Our experience shows that beliefs and attitudes are linked. For example, if one truly believes in the principle “one reaps what he sows”, he would not display a casual attitude towards life, but he would think before acting and be alert to do good to others and to avoid doing harm to others as far as possible. That means from beliefs, attitudes are formed; and from attitudes, thoughts are formed; from thoughts, action is produced; from repeated action, tendency and habit are produced which in turn determine one’s destiny. For example, a person steals for first time and he was not caught; then he goes on repeating it and a tendency to steal comes into existence. Similarly, a person chooses to give joy to others and stop giving sorrow to others, and he reaps accordingly which in turn makes him repeat the same and a tendency to do good comes into existence.
Thus tendency to commit sin/virtue begins from repeated action, not from birth. That means performance of an action and its repetition is result of choice people make. Bible describes king David who unwisely used this faculty of choice. From his palace when he looked down he saw his neighbor, a very beautiful woman, taking bath. Now he had two choices—either to immediately withdraw his eyes and mind and carry on with his duties as king or “to keep on looking at” that scene. Unfortunately, he chose the latter which kindled lust in him, and finally committed adultery with her and took her as his wife after deceitfully killing her husband even though he had many wives at that time. (2 Samuel, chapter 11) If he had simply withdrawn his eyes and mind as many have done, no sin would have been committed. (James 1:15)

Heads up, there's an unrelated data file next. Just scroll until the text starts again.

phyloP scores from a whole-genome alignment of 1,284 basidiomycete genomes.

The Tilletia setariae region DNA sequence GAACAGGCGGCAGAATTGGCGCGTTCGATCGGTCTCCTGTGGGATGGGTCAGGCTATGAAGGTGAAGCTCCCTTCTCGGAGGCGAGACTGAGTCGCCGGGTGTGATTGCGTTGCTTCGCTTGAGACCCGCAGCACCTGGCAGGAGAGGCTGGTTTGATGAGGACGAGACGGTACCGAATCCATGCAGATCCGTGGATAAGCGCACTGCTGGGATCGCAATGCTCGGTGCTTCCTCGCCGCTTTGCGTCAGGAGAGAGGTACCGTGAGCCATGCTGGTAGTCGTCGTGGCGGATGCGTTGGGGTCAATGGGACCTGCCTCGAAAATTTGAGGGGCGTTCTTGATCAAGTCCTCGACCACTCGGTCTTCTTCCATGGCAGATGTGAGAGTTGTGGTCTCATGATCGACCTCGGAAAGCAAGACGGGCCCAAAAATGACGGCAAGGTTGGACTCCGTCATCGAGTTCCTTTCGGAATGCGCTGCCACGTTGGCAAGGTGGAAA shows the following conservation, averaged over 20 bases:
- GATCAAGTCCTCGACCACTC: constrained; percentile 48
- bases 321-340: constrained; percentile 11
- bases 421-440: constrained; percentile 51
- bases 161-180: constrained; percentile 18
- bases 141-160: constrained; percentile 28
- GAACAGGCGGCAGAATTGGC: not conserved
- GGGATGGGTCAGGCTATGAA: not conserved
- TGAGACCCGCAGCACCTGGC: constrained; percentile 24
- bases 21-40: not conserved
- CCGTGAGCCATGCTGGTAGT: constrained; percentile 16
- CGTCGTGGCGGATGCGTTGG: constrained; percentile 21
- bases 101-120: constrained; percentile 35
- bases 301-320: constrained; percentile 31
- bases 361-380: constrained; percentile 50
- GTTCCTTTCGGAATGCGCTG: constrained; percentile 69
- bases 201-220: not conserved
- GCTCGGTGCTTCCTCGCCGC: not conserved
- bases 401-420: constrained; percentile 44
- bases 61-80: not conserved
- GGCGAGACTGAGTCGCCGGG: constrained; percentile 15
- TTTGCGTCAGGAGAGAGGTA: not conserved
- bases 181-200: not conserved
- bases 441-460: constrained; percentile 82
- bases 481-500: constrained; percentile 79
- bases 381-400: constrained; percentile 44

If doing vice/virtue is out of choice, then it would mean no one is a sinner from birth, hence we cannot call anyone sinner. A person may sometimes get swelling on his leg and may have limped a few times—but he is never called lame. Similarly, a person may at times slip into selfishness and use his free-will to his own harm or to the harm of others—but this does not make him a sinner because the ability to perform virtuous acts also exists in him. If one’s occasional sinning does not make him a sinner, sin of another person such as his parents (immediate or distant) can also never make him a sinner.
@venus Thanks so much for taking the time out to put that together for me. I can see the point you're putting across. It's just hard to take off the exegesis glasses WT has firmly welded to my vision and unlearn many of the interpretations of the scriptures I'd been indoctrinated with. I always understood that imperfection on its own, in a biblical sense, is tantamount to being sinful, and that "perfection" is to be sinless - something all Christians strive for in the afterlife (be it paradise earth or a heavenly calling).
Actually, the "eye for eye, tooth for tooth" from Torah is interpreted the opposite by Jews as it is by Christians, which as a Jew is very odd to me.
Christians tend to see it as a "compensation" law, a "retaliation" permission system, or worse--a law permitting capital punishment such as the death penalty.
Jewish law is designed with a complexity often poo-pooed by Christians, as if the Jews don't know what they were writing about when we wrote it and that Gentile Christians, foreign to our culture and language know far better.
This law, in combination with others, has led Israel to outlaw capital punishment, retaliation, revenge, etc. Through the study of Torah, Jews have learned as it is written in the Mishnah: "Whoever destroys a soul, it is considered as if he destroyed an entire world." --Mishnah Sanhedrin 4:5.
As for that Psalm in Hebrew, it reads:
"So inherently sinful I am, that with sin my mother brought me fourth."
The psalmist was not saying he was born "in sin" as Judaism does not hold to the view of Christianity and it's Original Sin doctrine. Instead he was poetically speaking of how deeply he felt guilty of sin. So great it was that he felt it was inherent, as if his mother conceived him not in a womb but in sin itself.
The term "with" can mean "in" but in English that makes people think of Original Sin instead of sin being a stand-in for the womb as it does in the Hebrew.
You are all reading it wrong, as if the Jewish composer was a Christian who accepted the Catholic teaching of Original Sin. It is "in sin my mother conceived me" as opposed to "in the womb my mother conceived me."
its all bullshit